January 19, 2016 |
This Martin Luther King Jr. Day has added significance. By the time the national holiday arrives next year, Barack Obama will have only four days left in his tenure as America's first African American president. There is no telling when there will be a second. Ben Carson is fading as a contender for the Republican nomination, and even if he got it, his right-wing positions would cost him many votes among African Americans, who tend to be socially conservative but vote liberal. Among Democrats, up-and-comers like New Jersey Sen. Cory Booker hold the most potential.
October 28, 2015
WORDS HAVE POWER to make you believe, but also to deceive. In 1984 , his brilliant "Big Brother" novel (that in some ways has achieved reality), George Orwell invented Newspeak, a language in which words don't mean what they say. In real life, Orwell fought against opaque, meaningless words he thought discouraged clear thought. If you are pushing your point of view, you want it to sound smart and nice. You want the other guy's position to seem dumb and nasty. That's why abortion activists on both sides frame their positions as being positive: " pro -choice" or " pro -life.
March 12, 2013
Cheltenham is worth every penny As a child raised in East Oak Lane by two Philadelphia schoolteachers, I wanted strong public schools for my children, so my husband and I chose Cheltenham. Twenty years and three children later, my community continues to delight me through its activism and honest dialogue, but most of all because of the people who choose to live here - artists, writers, teachers, professors, scientists - people who are changing the world for the better ("It's 'wonderful,' but taxing," March 3)
January 22, 2013 |
Now that Barack Hussein Obama has placed his hand on the Rev. Dr. Martin Luther King Jr.'s Bible and taken the oath of office for his second term as 44th president of the United States, the clock begins to tick on history. Sure, you could argue that Obama made history when he was sworn in as the nation's first African American president four years ago - and he did. Hope and change. First black president. Post-racial society. Talk about giddy with optimism. Obama stood as the embodiment of everything for which King and the civil-rights movement had cleared the way. Obama's very presence soothed the worn feet of Rosa Parks; justified the Bloody Sunday scar still visible on John Lewis' head; avenged the murders of four little girls in a Birmingham church.
November 12, 2012
By David M. Kennedy Barack Obama made history in 2008. It may now be his fate merely to mark time. Obama's election as the first black president closed a chapter - though surely not the book - in America's long, vexed racial history, just as John F. Kennedy's election amounted to a major cadence in the nation's turbulent religious history. Kennedy proved to be both the first and last Catholic president, in the sense that Catholicism has never since defined political identity as it did for most of the republic's first two centuries.
November 8, 2012 |
Barack Obama has always said it was never about him. It was about us. And in the end, it was. Forget all of the polarization and backbiting. The voter suppression and racist dog whistles. The obsession with polls and the divisive parsing of our nation. On Tuesday, it was our turn. And we used our single most powerful weapon. The vote. Four years ago, I could hardly type the words to express my euphoria when the nation resoundingly placed its future in the hands of its first African American president.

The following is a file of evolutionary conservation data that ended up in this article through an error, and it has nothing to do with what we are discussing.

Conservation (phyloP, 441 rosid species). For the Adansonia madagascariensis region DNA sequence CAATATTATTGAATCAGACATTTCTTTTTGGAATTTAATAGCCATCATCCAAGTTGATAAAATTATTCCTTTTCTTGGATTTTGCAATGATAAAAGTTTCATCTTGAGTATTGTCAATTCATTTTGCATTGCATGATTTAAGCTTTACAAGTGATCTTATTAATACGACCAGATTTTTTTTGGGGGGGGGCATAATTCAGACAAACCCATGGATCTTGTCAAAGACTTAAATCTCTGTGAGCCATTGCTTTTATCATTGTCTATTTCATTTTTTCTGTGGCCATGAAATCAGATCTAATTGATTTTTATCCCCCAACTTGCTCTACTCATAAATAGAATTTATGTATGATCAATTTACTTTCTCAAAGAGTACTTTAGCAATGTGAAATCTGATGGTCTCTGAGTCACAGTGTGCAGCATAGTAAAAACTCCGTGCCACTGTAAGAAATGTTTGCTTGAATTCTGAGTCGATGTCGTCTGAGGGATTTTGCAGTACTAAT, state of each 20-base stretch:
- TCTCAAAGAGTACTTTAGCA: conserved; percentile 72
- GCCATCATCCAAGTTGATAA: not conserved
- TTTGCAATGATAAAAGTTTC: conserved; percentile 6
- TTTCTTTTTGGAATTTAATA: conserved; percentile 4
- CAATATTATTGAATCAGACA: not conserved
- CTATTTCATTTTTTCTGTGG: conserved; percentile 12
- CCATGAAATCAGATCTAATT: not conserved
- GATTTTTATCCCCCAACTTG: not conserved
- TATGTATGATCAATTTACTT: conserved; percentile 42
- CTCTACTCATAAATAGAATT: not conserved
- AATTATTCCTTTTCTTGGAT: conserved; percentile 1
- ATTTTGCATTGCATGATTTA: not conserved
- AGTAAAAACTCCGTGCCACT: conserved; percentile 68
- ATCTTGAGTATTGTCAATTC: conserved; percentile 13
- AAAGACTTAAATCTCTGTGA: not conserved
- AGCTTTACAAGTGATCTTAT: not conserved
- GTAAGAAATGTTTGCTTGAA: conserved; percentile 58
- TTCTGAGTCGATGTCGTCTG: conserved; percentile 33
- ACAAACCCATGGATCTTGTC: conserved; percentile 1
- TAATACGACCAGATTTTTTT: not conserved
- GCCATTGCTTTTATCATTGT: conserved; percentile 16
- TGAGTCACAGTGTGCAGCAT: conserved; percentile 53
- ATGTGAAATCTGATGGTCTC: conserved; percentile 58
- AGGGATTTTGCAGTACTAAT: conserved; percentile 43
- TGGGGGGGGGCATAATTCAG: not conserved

June 20, 2012 |
NEW ORLEANS - The Southern Baptist Convention voted Tuesday to elect its first African American president in one of its biggest steps yet to reconcile the 167-year-old denomination's troubled racial past and appeal to a more diverse group of believers. The Rev. Fred Luter Jr. was unopposed in being elected by thousands of enthusiastic delegates Tuesday at the annual meeting of the nation's largest Protestant denomination in his hometown of New Orleans. Pastor David Crosby of First Baptist New Orleans nominated Luter, calling him a "fire-breathing, miracle-working pastor" who "would likely be a candidate for sainthood if he were Catholic.
April 24, 2012
LeRoy Walker, 93, the first African American president of the U.S. Olympic Committee who attended the Penn Relays for six decades as a coach and referee, died Monday in Durham, N.C. Dr. Walker spent more than 40 years at North Carolina Central, first as track coach and later as chancellor. During his career, he coached eight Olympians who won a total of 11 medals, including back-to-back golds by hurdler Lee Calhoun in 1956 and 1960. Dr. Walker became the first African American coach of the U.S. Olympic men's track and field team in 1976 and led the squad to 22 medals, including six gold.
May 27, 2011
MARC LAMONT Hill's May 25 column ( "Black Pols Vs. Pols Who are Black" ) may be accommodating to "whites," who he suggests may be "uncomfortable" with "race" talk - but he, conveniently, never made the point that there seems to be a double standard when it comes to the African-American vote. For example, it's said that Barack Obama is "everybody's president," not just the president of African-Americans. Yet not a single other president in U.S. history has ever had that standard of representing all voters, from the slave owner George Washington to Bill Clinton, who was president when the Million Man March occurred in 1995.